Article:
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1 posted on 02/28/2007 6:28:54 PM PST by NYer
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To: Lady In Blue; Salvation; narses; SMEDLEYBUTLER; redhead; Notwithstanding; nickcarraway; Romulus; ...
In his "Tale of the Antichrist" Solovyov foresees that a small group of Catholics, Orthodox and Protestants will resist and will say to the Antichrist: "You give us everything, except what interests us, Jesus Christ."
2 posted on 02/28/2007 6:30:18 PM PST by NYer ("Where the bishop is present, there is the Catholic Church" - Ignatius of Antioch)
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To: NYer; Alamo-Girl; airborne; American in Israel; AnimalLover; auggy; backhoe; backslacker; ...

THANK YOU.

[END TIMES PROPHECY DREAMS VISIONS PING LIST PING. Please let me know if you want on or off the ping list]

AN EXCELLENT SERMON. I agree rather wholeheartedly. Praise God.

Especially:

Cardinal Biffi told his listeners that "the Antichrist presents himself as pacifist, ecologist and ecumenist."

"He will convoke an ecumenical council and will seek the consensus of all the Christian confessions, granting something to each one. The masses will follow him, with the exception of small groups of Catholics, Orthodox and Protestants," he said.

The cardinal added that Solovyov says in that work: "Days will come in Christianity in which they will try to reduce the salvific event to a mere series of values."

No cross

In his "Tale of the Antichrist" Solovyov foresees that a small group of Catholics, Orthodox and Protestants will resist and will say to the Antichrist: "You give us everything, except what interests us, Jesus Christ."

For Cardinal Biffi, this narrative is a warning: "Today, in fact, we run the risk of having a Christianity which puts aside Jesus with his cross and resurrection."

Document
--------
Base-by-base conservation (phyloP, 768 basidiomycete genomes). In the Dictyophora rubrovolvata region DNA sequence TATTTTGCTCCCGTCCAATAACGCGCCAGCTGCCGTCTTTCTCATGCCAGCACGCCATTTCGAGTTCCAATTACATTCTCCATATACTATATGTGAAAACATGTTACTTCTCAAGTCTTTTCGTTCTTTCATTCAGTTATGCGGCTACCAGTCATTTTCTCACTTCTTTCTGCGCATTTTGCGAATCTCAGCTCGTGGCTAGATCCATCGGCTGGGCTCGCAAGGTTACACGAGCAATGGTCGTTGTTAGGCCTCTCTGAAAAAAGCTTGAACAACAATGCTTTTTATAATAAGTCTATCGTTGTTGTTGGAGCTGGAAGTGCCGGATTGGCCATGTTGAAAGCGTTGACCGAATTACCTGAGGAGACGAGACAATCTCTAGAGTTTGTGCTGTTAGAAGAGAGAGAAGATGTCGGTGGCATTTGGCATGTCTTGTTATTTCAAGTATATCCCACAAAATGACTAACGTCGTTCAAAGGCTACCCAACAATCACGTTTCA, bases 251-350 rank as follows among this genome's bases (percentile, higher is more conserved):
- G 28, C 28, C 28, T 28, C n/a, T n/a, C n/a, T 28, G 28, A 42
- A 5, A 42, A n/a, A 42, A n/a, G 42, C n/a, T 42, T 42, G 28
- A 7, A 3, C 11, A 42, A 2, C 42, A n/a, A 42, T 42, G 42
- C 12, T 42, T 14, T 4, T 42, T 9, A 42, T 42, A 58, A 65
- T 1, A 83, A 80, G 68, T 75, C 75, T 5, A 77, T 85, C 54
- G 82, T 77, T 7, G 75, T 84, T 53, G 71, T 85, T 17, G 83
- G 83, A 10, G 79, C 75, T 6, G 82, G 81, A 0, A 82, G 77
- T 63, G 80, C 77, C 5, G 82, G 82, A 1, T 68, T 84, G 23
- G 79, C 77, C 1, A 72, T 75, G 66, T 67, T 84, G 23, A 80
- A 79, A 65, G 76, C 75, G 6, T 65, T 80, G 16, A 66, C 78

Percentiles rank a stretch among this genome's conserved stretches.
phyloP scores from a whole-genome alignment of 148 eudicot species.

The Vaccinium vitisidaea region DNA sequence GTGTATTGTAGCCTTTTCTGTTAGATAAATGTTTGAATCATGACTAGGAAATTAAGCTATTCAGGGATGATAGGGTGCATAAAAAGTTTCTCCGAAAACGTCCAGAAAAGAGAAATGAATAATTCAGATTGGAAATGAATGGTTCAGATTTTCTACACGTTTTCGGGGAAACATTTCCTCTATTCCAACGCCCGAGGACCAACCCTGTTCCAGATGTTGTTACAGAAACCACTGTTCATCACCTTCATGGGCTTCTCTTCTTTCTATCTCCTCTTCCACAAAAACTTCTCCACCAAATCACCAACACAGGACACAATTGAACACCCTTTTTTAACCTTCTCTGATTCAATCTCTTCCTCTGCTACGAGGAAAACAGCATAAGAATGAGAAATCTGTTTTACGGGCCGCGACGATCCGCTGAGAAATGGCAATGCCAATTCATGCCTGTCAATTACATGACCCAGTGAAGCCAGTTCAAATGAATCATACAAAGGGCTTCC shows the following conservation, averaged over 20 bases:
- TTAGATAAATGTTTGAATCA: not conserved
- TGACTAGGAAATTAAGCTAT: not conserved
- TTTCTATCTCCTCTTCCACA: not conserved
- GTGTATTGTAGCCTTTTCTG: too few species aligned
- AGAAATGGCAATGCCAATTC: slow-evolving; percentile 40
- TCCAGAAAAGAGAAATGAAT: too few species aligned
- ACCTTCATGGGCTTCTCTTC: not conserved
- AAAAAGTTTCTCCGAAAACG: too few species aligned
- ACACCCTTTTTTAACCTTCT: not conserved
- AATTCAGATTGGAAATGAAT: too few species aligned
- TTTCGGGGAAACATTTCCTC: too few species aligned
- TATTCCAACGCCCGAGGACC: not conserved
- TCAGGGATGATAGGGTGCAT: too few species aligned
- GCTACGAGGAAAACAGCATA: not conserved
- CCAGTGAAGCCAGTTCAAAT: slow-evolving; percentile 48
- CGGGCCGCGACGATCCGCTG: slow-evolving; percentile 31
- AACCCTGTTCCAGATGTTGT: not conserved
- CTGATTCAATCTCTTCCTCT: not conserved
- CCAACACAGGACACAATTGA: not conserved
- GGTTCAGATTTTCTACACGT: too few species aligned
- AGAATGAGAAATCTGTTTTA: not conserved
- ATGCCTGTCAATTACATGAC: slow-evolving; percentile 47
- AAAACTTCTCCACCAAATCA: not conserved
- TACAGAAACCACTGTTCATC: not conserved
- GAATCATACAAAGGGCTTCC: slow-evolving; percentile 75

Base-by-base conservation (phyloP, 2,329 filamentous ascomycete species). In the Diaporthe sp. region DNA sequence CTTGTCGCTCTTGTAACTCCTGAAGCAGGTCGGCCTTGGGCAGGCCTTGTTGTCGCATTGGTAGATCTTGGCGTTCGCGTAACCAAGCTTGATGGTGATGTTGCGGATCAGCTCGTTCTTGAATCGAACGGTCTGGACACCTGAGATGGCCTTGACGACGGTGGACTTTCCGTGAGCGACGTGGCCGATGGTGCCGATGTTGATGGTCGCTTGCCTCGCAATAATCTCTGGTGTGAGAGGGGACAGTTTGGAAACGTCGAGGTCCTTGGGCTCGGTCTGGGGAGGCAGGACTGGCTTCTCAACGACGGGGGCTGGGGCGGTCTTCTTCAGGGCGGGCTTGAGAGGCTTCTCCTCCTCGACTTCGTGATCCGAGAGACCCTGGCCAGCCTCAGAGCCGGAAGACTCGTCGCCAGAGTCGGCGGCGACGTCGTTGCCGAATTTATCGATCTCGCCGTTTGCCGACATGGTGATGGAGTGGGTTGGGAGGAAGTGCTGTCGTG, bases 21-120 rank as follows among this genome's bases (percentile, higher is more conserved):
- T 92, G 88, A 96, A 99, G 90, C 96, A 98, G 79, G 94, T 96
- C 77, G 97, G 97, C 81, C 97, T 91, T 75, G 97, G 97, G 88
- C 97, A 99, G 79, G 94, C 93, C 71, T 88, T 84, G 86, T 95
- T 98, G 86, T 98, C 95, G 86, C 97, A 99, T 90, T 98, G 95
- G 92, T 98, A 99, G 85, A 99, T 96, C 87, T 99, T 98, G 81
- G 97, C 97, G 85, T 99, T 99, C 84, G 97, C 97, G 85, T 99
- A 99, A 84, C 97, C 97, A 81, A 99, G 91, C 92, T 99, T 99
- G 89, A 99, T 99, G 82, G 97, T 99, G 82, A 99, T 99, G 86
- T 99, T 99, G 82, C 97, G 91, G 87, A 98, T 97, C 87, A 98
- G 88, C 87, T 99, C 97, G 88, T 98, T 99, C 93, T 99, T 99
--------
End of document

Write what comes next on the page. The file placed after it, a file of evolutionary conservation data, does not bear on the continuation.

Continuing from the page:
3 posted on 02/28/2007 6:39:25 PM PST by Quix (GOD ALONE IS WORTHY; GOD ALONE PAID THE PRICE; GOD ALONE IS ABLE; LOVE GOD WHOLLY)
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To: NYer
"Today, in fact, we run the risk of having a Christianity which puts aside Jesus with his cross and resurrection."

It's already happening.

4 posted on 02/28/2007 6:42:06 PM PST by airborne (Elect an Airborne Ranger,Vietnam Veteran for President ! Duncan Hunter 2008!!)
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To: NYer

Bumpus!


5 posted on 02/28/2007 6:45:17 PM PST by Domestic Church (AMDG...)
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To: Quix; NYer
This is a line I liked:

The preacher of the Spiritual Exercises added that "there are relative values, such as solidarity, love of peace and respect for nature. If these become absolute, uprooting or even opposing the proclamation of the event of salvation, then these values become an instigation to idolatry and obstacles on the way of salvation."

"Peace" is not a value in itself, but depends on the absolute values, probably particularly Truth. So many churches have gone astray by ignoring the absolute values and exalting the relative values, which cease to exist and even become dangerous once you remove the absolute to which they refer. Sometimes when I hear the words to some of the hymns they write nowadays, I think the Antichrist must be already here among us!

6 posted on 02/28/2007 6:45:48 PM PST by livius
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To: NYer
The cardinal said he believes that this is "the danger that Christians face in our days … the Son of God cannot be reduced to a series of good projects sanctioned by the prevailing worldly mentality."